Category Archives: July 5

A ‘snapshot photographer’ who uses a 600mm lens

A female eider

Just about every day the weather permits—or she’s not iced out—Boulder Hill resident Carla Skinder goes out into Long Cove in her kayak. “It’s my peace moment,” she says.

It’s also a daily opportunity to engage eye-to-eye with the cove’s abundant and varied wildlife. Most often she does this looking through the 600mm lens of a camera, hoping to digitally capture something of what she calls the “magical” quality of this part of the natural world.

“I focus on the eye of the bird or animal. Shooting with a heavy 600mm lens from a kayak, everything is always moving so it ain’t easy,” she says with a laugh. “I really consider myself a snapshot photographer because I don’t set up. The way I do photography I can’t use a tripod because I’m either kayaking or walking through the woods.” She estimates that less than one percent of the photos she takes are “keepers” for that reason.

While Skinder didn’t begin taking a major interest in photography until about six years ago—she now has three Canon EOS bodies along with a 200mm and a 400mm lens in addition to the large 600mm lens she favors—she says she has always liked to take pictures. And she has been interested in animals, birds and insects since childhood in Natick, Mass., bringing home all manner of bugs, snakes and worms after roaming nearby woods and ponds.

Likewise, her connection to this part of Maine goes back more than 40 years—when she became involved with a famous seal named Andre, who lived with Rockport Harbormaster Harry Goodridge from 1961, when Goodridge found him as a pup off the island of Robinson’s Rock, until his death in 1986. Skinder became involved with Andre in the 1970s when she was working at the Boston Aquarium, where she ran the marine mammals stranding program.

“From Maine to Florida, any marine mammals stranded on a beach I would go and rescue or autopsy,” Skinder explains. “I was the one who would rescue baby seals and porpoises. I took care of otters, penguins, beavers that would fit in the palm of my hand. It was great, I loved the work.”

When it was determined that Andre would benefit from spending winters at the aquarium, it was Skinder’s job to transport him from Rockport to Boston where he would join the aquarium’s other seals and then back again in the spring so he could be with Goodridge.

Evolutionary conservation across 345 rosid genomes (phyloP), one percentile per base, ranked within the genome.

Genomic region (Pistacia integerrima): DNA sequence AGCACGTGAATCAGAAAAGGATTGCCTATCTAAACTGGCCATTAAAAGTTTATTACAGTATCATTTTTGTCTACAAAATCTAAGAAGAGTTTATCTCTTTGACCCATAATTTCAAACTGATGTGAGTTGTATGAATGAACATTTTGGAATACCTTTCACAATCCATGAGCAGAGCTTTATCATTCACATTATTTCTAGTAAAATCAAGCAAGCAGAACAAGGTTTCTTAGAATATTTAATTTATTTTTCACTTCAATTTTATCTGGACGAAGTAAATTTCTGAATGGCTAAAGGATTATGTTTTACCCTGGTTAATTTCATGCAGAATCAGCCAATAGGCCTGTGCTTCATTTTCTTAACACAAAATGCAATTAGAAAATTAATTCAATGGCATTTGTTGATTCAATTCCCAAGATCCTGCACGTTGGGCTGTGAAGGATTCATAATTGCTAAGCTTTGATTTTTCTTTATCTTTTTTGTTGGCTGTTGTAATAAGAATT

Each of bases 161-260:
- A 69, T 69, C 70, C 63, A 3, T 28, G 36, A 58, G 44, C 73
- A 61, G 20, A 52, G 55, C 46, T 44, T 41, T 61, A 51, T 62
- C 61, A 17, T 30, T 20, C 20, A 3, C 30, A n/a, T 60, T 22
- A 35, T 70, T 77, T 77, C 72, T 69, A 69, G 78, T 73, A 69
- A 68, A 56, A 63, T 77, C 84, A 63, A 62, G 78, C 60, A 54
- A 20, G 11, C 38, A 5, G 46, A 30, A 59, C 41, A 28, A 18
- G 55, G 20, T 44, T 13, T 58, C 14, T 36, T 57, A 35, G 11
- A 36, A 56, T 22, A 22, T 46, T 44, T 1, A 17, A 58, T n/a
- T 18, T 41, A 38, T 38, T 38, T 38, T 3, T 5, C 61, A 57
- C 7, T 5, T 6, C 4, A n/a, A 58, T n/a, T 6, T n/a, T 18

After leaving the Boston Aquarium in 1981, Skinder, who had earlier studied veterinary medicine at Kansas State University, earned a nursing degree from Simmons College and followed that with a Master’s degree in Public Health. Wanting a chance to travel internationally, Skinder was able to leverage both degrees, along with her on-the-job training at the Boston Aquarium, to qualify for volunteer opportunities with such organizations as Earthwatch, with whom she worked in Vietnam studying the Sarus Crane, and with public health agencies in places like Sierra Leone. Everywhere she went she took pictures, most especially of the wildlife.

“After I got my nursing and public health degrees I would take leaves of absence to do the volunteer work,” she says. “I’ve been to every continent and even worked in the Falkland Islands two years in a row helping restore an historic building. There were millions of birds there—penguins, albatross, petrils, ducks, geese, and owls along with sea lions and dophins. It was just magical.”

In recent years her travels have been focused on African wildlife. She’s signed on to a variety of organized tours and worked with such organizations as Panthera, which is devoted to conserving the world’s 40 wild cat species. Last year she and some companions did a “self-drive” in Namibia.

Now that Skinder lives in St. George—it has been nearly two years since she bought her seven-acre property at the end of Boulder Hill Road—her subject matter may be less exotic, but she finds it just as satisfying. “The nature here is marvelous for me. I have songbirds, tons of warblers, hummingbirds, osprey, eagles, eiders, loons, gulls, kingfishers, guillemots, mergansers, you name it.”